- Principles and Practice of Programming: Design and test programs written in Java. You will study good practice in program construction, programming with data structures and graphical user interfaces
- Database Principles and Applications: Provides a critical understanding of the role of database management systems and the ability to creatively design and implement practical databases
- Concurrent and Distributed Systems: Discusses how concurrent and distributed systems may be constructed and how parallelism in applications is handled. This module contains extensive lab exercises to illustrate the problems and for you to work on solutions.
- and one of
- Representing and Manipulating Data: This module focuses on technologies such as Python for data manipulation and JSON together with XML and HTML for data representation.
- Relational and non-Relational Databases: This module investigates the difference between SQL and non-relational (NoSQL) databases. It uses technologies such as MongoDB, Cassandra, and Neo4j. You will also learn about using MapReduce on databases.
During the winter break there is an extended programming assignment using Java.
In Semester 2 you will study three core modules:
- Business in Europe and the Competing Economies: This module will strengthen your understanding of the context and operation of international business in Europe and the competing economies such as the BRIC nations. Furthermore, you will critically reflect on the dynamics of these regions within the global market place and identify some of the key issues and challenges faced by the European and Asian businesses and societies.
- International Strategy: In this module you will develop an understanding of the nature of the environment facing organisations in international settings and its impact on strategy. You will also develop general management and team skills and reinforce the links between theory and practice.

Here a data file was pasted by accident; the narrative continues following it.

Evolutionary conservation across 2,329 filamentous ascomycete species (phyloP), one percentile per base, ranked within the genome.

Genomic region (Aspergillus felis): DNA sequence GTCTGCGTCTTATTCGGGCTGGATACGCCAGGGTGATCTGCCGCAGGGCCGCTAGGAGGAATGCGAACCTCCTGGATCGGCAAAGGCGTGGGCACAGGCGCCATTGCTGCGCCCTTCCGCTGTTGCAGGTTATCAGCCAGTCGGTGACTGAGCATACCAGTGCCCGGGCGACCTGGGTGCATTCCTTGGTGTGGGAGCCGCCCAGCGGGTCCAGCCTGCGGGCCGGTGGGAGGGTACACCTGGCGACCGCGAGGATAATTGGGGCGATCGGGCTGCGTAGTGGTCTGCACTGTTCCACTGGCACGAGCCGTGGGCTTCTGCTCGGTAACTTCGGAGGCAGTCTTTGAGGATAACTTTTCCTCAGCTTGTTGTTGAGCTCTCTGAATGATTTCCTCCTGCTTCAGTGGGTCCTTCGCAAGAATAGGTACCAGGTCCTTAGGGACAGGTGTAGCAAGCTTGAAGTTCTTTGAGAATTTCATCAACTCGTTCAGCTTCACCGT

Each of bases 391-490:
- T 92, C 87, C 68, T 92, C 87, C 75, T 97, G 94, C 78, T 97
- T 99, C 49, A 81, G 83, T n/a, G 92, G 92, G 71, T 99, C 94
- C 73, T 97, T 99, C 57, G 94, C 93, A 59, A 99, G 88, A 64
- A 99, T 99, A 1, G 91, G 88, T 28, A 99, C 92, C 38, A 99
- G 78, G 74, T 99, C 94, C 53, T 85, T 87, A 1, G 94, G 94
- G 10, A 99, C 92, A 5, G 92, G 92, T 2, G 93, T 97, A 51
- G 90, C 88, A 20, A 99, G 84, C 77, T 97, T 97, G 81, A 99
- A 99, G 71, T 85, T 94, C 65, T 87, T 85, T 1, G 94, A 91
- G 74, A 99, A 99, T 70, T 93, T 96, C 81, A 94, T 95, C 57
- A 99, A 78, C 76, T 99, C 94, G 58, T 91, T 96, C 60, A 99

Plus one elective from:
- Object-oriented Software Design: How to analyse and model requirements and develop object-oriented software, through the use of UML and CASE tools
- Data Analytics: This module looks at Reasoning Systems, Data Mining and the use of probability information in predicting data values.
- Cluster Computing: In this module you will learn about the need for distributed data processing and distributed computing across clusters of computers. You will learn about the Hadoop ecosystem, including Pig and Hive, as well as distributing processes using Condor.
You may graduate with the Postgraduate Diploma after two semesters, or you may continue with a three-month project and dissertation to qualify for the MSc degree. The subject of the dissertation will usually be a computer application for a financial purpose.
Delivery and assessment
You will learn about computing and management approaches through lectures, tutorials/seminars and practical sessions. Lectures involve the whole class, while tutorials and practicals are for small groups. Practical work is a key component in our degrees, and provides the opportunity for hands-on experience. It builds from self-contained tasks in the first semester, over a larger programming assignment in the winter break to a group project in Semester 2. Finally, the dissertation project is your largest single piece of work leading to your MSc dissertation.
After two semesters of classes you will embark on a three-month project working on your dissertation topic. At the end of the project you will write up your findings as your MSc dissertation. For the MSc projects, we will make a number of industrial placements available. We usually place more than 50% of our students with a company for the MSc project duration.
To support your work in and outside of classes, our computing laboratories offer 24-hour, seven-days-a-week access to state-of-the-art networked PCs, with full internet access.
Throughout the course, a mixture of assessment techniques are used to allow you to give your best. Assessment on individual modules is usually based on both examination and practical work during the semester.
Hands on experience & industrial placements